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Old 12-01-2010, 12:20 PM
 
Location: Willowbend/Houston
13,403 posts, read 21,234,352 times
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Quote:
Originally Posted by RenaudFR View Post
No no you didn't understand.Houston is far of NY and LA about asians, it's obvious.But it's the biggest asian community outside northeast and california, and Texas is the third state for the asian pop.
Texas is culturally different of CA and NY, so I'm curious about asians there, maybe they're different ?
Sorry I came down so hard. I should have worded it differently.

In my personal experiance Asians in Texas are less Americanized than they are in NYC, LA, the Bay or the other larger more established Asian communities. Asians in Texas are more "foreign" for lack of a better way of saying it. Most of that has to the with the fact that the Asian communities are overall younger here than they were back in California. Most Asians here are 1st or 2nd generation, whereas in California or NYC, they have been coming for decades.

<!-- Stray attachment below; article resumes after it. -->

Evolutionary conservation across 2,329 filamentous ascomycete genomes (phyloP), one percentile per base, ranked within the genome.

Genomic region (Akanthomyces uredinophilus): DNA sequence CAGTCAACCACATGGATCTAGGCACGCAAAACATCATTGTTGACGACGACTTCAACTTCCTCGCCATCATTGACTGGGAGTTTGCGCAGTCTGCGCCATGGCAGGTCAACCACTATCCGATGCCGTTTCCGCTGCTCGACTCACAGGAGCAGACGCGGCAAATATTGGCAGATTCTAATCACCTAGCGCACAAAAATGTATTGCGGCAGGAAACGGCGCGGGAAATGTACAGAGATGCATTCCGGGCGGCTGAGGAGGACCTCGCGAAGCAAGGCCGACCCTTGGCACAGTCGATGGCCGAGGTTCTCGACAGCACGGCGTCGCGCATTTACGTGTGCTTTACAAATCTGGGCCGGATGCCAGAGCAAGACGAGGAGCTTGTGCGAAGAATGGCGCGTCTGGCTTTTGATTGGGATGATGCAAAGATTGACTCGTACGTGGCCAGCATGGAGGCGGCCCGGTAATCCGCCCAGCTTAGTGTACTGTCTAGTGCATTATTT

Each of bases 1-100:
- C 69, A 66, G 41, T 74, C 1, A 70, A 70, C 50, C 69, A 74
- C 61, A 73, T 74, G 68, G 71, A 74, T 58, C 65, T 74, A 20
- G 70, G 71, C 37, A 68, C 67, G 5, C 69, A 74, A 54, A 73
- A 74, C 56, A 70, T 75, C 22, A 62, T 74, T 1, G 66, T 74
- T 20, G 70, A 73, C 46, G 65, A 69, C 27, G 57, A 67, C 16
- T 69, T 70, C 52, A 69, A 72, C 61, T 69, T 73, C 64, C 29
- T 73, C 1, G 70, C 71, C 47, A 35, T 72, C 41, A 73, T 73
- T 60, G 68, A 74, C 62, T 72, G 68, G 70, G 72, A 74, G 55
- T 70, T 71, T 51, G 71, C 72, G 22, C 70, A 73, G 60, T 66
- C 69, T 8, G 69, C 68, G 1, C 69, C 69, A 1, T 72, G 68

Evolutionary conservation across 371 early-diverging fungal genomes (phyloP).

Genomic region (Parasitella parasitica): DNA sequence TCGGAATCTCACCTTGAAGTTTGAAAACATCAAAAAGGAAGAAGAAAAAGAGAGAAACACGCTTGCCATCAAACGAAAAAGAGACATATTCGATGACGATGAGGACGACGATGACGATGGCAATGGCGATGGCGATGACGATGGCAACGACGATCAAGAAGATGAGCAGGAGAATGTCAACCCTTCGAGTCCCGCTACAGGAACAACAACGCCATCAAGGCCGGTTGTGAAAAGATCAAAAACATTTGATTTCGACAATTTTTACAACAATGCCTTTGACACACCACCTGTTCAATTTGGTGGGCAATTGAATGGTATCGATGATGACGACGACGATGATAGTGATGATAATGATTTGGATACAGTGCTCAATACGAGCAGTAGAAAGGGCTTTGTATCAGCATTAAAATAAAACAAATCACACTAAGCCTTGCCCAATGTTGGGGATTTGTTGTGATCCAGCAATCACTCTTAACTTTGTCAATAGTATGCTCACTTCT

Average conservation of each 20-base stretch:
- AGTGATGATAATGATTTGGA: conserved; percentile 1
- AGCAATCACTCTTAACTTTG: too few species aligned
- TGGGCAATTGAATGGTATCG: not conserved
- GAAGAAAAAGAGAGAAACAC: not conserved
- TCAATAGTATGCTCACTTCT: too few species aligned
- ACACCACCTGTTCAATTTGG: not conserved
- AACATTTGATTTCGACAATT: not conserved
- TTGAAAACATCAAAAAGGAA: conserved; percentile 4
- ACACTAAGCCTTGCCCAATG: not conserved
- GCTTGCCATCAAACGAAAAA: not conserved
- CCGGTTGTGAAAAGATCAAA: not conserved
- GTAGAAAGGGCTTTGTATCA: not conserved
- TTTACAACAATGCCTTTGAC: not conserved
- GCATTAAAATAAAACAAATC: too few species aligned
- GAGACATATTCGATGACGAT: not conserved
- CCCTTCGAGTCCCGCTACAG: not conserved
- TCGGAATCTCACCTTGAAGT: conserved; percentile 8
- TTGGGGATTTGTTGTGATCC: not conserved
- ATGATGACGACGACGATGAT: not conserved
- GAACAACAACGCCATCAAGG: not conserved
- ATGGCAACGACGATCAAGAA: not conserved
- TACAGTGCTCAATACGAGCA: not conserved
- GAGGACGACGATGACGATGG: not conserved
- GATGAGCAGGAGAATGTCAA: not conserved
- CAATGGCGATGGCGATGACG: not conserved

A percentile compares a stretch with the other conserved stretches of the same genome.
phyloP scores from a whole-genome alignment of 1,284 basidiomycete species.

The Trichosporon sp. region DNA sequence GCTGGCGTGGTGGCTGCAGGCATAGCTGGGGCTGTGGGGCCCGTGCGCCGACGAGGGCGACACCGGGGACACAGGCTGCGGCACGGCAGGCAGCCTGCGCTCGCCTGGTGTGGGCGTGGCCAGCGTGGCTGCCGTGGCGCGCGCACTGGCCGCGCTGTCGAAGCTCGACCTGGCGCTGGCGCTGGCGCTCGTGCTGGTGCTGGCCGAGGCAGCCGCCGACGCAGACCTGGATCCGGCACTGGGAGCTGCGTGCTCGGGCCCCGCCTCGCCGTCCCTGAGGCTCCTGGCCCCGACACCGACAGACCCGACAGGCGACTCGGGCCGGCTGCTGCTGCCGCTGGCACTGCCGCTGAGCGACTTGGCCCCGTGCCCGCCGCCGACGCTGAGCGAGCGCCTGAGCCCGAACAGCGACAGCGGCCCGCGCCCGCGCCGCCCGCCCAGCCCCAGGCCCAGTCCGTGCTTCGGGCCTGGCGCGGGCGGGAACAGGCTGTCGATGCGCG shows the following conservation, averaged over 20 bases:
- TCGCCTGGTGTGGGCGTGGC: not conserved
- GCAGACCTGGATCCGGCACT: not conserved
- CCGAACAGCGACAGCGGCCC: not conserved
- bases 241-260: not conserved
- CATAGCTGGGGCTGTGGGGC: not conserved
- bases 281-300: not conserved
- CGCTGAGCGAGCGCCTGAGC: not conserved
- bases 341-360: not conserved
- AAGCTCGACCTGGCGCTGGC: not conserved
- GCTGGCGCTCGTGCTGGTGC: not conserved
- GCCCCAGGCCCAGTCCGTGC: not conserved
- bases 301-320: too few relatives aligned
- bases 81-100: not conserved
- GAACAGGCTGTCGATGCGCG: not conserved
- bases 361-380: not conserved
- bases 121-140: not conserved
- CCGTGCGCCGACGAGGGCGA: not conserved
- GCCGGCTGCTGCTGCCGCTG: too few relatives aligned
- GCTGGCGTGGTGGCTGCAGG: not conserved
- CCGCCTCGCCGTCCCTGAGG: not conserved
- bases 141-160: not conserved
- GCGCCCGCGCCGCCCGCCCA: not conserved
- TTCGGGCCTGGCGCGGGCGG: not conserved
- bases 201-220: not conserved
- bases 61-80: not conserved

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Old 12-01-2010, 12:21 PM
 
Location: Both coasts
1,582 posts, read 4,296,561 times
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Quote:
Originally Posted by Lifeshadower View Post

I personally think the US has done a better job at addressing this issue than places like Australia or New Zealand (not sure about Canada, because even the Whites there STILL fight amongst themselves over linguistic issues. I do notice that French Canadians LOVE French speaking immigrants, and English speaking Canadians like any immigrant because they know that they will be English speakers one day)
I agree that the US is generally very good in this position. I have relatives who have spent time in Australia and have heard there is hostility against Asians there to the extent that is very very unlikely in America (or the West Coast anyway) (then again, Australia is not the most PC country).